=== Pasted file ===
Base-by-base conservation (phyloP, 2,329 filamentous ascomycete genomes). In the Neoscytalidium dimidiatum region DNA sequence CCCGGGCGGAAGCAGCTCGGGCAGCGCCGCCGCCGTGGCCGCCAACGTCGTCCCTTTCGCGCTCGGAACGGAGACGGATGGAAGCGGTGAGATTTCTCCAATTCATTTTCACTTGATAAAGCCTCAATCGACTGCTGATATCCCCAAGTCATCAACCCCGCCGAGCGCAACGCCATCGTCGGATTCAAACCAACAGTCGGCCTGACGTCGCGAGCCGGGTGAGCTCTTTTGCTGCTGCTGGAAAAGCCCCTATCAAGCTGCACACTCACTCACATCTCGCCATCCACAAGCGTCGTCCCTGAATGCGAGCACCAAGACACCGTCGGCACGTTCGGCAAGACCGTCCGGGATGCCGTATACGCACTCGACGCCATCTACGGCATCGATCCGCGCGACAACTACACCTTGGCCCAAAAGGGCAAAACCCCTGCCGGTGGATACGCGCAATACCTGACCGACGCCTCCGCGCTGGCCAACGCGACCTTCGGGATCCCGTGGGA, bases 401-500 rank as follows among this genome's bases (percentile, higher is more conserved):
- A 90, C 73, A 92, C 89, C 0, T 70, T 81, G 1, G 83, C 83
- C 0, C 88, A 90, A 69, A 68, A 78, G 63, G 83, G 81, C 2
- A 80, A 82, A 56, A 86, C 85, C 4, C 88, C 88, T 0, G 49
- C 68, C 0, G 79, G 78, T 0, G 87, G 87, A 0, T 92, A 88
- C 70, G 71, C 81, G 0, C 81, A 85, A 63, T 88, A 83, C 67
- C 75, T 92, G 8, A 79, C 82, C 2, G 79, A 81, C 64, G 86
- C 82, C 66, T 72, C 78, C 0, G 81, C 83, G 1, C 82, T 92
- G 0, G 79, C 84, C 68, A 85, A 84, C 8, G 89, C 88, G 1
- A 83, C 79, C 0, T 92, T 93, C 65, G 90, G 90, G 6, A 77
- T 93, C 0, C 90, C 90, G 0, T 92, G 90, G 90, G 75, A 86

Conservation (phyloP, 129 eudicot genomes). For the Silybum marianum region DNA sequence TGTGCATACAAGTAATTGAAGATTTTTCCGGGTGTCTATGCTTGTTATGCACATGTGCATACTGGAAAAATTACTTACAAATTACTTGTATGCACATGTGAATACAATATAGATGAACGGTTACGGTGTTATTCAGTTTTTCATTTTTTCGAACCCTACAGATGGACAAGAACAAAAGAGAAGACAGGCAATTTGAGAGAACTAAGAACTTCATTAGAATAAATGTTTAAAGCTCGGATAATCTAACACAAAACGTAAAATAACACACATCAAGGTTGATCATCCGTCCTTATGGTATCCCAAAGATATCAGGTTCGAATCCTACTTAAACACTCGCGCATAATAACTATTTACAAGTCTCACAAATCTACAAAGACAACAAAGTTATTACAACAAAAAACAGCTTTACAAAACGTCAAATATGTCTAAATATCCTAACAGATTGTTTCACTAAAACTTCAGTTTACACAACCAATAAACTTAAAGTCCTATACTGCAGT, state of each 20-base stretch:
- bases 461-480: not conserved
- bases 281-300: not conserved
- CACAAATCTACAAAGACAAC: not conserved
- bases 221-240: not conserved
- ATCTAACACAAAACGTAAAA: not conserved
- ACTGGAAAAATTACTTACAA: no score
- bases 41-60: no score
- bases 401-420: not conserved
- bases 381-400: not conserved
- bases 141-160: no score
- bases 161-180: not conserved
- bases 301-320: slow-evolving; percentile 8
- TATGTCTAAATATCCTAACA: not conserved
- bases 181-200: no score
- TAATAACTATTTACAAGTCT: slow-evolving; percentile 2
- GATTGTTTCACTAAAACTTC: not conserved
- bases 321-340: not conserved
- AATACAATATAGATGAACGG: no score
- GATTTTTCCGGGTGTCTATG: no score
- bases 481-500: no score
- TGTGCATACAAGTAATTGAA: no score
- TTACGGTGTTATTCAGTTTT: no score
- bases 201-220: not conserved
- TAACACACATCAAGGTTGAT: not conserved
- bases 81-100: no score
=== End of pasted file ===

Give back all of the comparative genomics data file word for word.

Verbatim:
Base-by-base conservation (phyloP, 2,329 filamentous ascomycete genomes). In the Neoscytalidium dimidiatum region DNA sequence CCCGGGCGGAAGCAGCTCGGGCAGCGCCGCCGCCGTGGCCGCCAACGTCGTCCCTTTCGCGCTCGGAACGGAGACGGATGGAAGCGGTGAGATTTCTCCAATTCATTTTCACTTGATAAAGCCTCAATCGACTGCTGATATCCCCAAGTCATCAACCCCGCCGAGCGCAACGCCATCGTCGGATTCAAACCAACAGTCGGCCTGACGTCGCGAGCCGGGTGAGCTCTTTTGCTGCTGCTGGAAAAGCCCCTATCAAGCTGCACACTCACTCACATCTCGCCATCCACAAGCGTCGTCCCTGAATGCGAGCACCAAGACACCGTCGGCACGTTCGGCAAGACCGTCCGGGATGCCGTATACGCACTCGACGCCATCTACGGCATCGATCCGCGCGACAACTACACCTTGGCCCAAAAGGGCAAAACCCCTGCCGGTGGATACGCGCAATACCTGACCGACGCCTCCGCGCTGGCCAACGCGACCTTCGGGATCCCGTGGGA, bases 401-500 rank as follows among this genome's bases (percentile, higher is more conserved):
- A 90, C 73, A 92, C 89, C 0, T 70, T 81, G 1, G 83, C 83
- C 0, C 88, A 90, A 69, A 68, A 78, G 63, G 83, G 81, C 2
- A 80, A 82, A 56, A 86, C 85, C 4, C 88, C 88, T 0, G 49
- C 68, C 0, G 79, G 78, T 0, G 87, G 87, A 0, T 92, A 88
- C 70, G 71, C 81, G 0, C 81, A 85, A 63, T 88, A 83, C 67
- C 75, T 92, G 8, A 79, C 82, C 2, G 79, A 81, C 64, G 86
- C 82, C 66, T 72, C 78, C 0, G 81, C 83, G 1, C 82, T 92
- G 0, G 79, C 84, C 68, A 85, A 84, C 8, G 89, C 88, G 1
- A 83, C 79, C 0, T 92, T 93, C 65, G 90, G 90, G 6, A 77
- T 93, C 0, C 90, C 90, G 0, T 92, G 90, G 90, G 75, A 86

Conservation (phyloP, 129 eudicot genomes). For the Silybum marianum region DNA sequence TGTGCATACAAGTAATTGAAGATTTTTCCGGGTGTCTATGCTTGTTATGCACATGTGCATACTGGAAAAATTACTTACAAATTACTTGTATGCACATGTGAATACAATATAGATGAACGGTTACGGTGTTATTCAGTTTTTCATTTTTTCGAACCCTACAGATGGACAAGAACAAAAGAGAAGACAGGCAATTTGAGAGAACTAAGAACTTCATTAGAATAAATGTTTAAAGCTCGGATAATCTAACACAAAACGTAAAATAACACACATCAAGGTTGATCATCCGTCCTTATGGTATCCCAAAGATATCAGGTTCGAATCCTACTTAAACACTCGCGCATAATAACTATTTACAAGTCTCACAAATCTACAAAGACAACAAAGTTATTACAACAAAAAACAGCTTTACAAAACGTCAAATATGTCTAAATATCCTAACAGATTGTTTCACTAAAACTTCAGTTTACACAACCAATAAACTTAAAGTCCTATACTGCAGT, state of each 20-base stretch:
- bases 461-480: not conserved
- bases 281-300: not conserved
- CACAAATCTACAAAGACAAC: not conserved
- bases 221-240: not conserved
- ATCTAACACAAAACGTAAAA: not conserved
- ACTGGAAAAATTACTTACAA: no score
- bases 41-60: no score
- bases 401-420: not conserved
- bases 381-400: not conserved
- bases 141-160: no score
- bases 161-180: not conserved
- bases 301-320: slow-evolving; percentile 8
- TATGTCTAAATATCCTAACA: not conserved
- bases 181-200: no score
- TAATAACTATTTACAAGTCT: slow-evolving; percentile 2
- GATTGTTTCACTAAAACTTC: not conserved
- bases 321-340: not conserved
- AATACAATATAGATGAACGG: no score
- GATTTTTCCGGGTGTCTATG: no score
- bases 481-500: no score
- TGTGCATACAAGTAATTGAA: no score
- TTACGGTGTTATTCAGTTTT: no score
- bases 201-220: not conserved
- TAACACACATCAAGGTTGAT: not conserved
- bases 81-100: no score